Who wouldn’t jump at the chance to ride for free?This fall, the TECO Streetcar Line eliminates its $2.50-a-ride-fare, providing the best opportunity yet to see whether the system’s vintage streetcar replicas can serve as a legitimate transportation a...
Published: 06/14/18
Updated: 06/15/18

AT&T and the case for digital innovation

A good way to guarantee you’ll be wrong about something is to predict the future of technology. As in, "One day, we’ll all …" Experts can hazard guesses about artificial intelligence, driverless cars or the death of cable television, but technologica...
Published: 06/14/18
Editorial: State, nonprofits share obligation to help Hillsborough’s foster kids

Editorial: State, nonprofits share obligation to help Hillsborough’s foster kids

The Florida Department of Children and Families has correctly set a quick deadline for Hillsborough County’s main child welfare provider to correct its foster care program. For too long the same story has played out, where troubled teens who need fos...
Published: 06/14/18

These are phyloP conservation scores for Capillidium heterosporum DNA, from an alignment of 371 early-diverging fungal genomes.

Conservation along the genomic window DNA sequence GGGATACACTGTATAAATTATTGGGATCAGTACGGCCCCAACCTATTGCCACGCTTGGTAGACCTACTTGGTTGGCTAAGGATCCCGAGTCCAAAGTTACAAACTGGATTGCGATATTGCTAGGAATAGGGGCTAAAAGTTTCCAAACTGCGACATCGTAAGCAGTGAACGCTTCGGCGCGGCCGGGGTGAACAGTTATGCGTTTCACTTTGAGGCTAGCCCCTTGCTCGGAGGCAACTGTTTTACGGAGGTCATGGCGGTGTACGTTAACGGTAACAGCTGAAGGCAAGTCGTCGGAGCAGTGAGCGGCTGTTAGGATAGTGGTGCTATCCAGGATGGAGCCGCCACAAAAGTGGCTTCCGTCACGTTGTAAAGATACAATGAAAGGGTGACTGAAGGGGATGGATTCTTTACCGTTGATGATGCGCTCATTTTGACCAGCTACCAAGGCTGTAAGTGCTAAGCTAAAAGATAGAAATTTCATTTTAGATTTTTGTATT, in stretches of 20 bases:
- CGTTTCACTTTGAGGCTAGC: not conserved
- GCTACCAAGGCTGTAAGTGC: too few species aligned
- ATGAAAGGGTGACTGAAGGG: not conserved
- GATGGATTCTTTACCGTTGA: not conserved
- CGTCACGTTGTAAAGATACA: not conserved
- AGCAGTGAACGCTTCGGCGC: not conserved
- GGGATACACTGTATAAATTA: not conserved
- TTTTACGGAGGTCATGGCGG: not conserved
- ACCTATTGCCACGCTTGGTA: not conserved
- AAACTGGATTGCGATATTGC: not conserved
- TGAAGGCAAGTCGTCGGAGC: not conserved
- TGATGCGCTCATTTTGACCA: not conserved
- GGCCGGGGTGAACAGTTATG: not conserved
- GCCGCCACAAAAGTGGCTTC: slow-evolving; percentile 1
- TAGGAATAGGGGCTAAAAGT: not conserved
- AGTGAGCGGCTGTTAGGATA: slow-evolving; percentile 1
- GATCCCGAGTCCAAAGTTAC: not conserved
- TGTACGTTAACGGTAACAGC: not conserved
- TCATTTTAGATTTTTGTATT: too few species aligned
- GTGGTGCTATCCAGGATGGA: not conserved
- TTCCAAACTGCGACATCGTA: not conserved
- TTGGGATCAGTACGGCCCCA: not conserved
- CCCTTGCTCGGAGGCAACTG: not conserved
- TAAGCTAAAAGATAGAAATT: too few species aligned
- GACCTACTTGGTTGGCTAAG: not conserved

Editorial: Educate voters on Amendment 4 and restoring felons’ rights

Editorial: Educate voters on Amendment 4 and restoring felons’ rights

This fall voters will have 13 constitutional amendments to wade through on the ballot, but Amendment 4 should get special focus. It represents a rare opportunity to rectify a grievous provision in the Florida Constitution, which permanently revokes t...
Published: 06/13/18
Updated: 06/14/18
Editorial: How Florida and the Trump administration are tampering with your health care

Editorial: How Florida and the Trump administration are tampering with your health care

The Trump administration just can’t stop sabotaging Americans’ access to health care. Instead of giving up after it failed to persuade Congress to repeal the Affordable Care Act, it continues to quietly undermine the law in ways that would reduce acc...
Published: 06/12/18
Updated: 06/15/18

Editorial: Parkland students set example for advocacy

Music is healing. Students from Marjory Stoneman Douglas Senior High School put that theory on display Sunday night in New York with their stirring performance at the Tony Awards — beautifully.The students, all from the school’s drama department, bro...
Published: 06/12/18
Updated: 06/13/18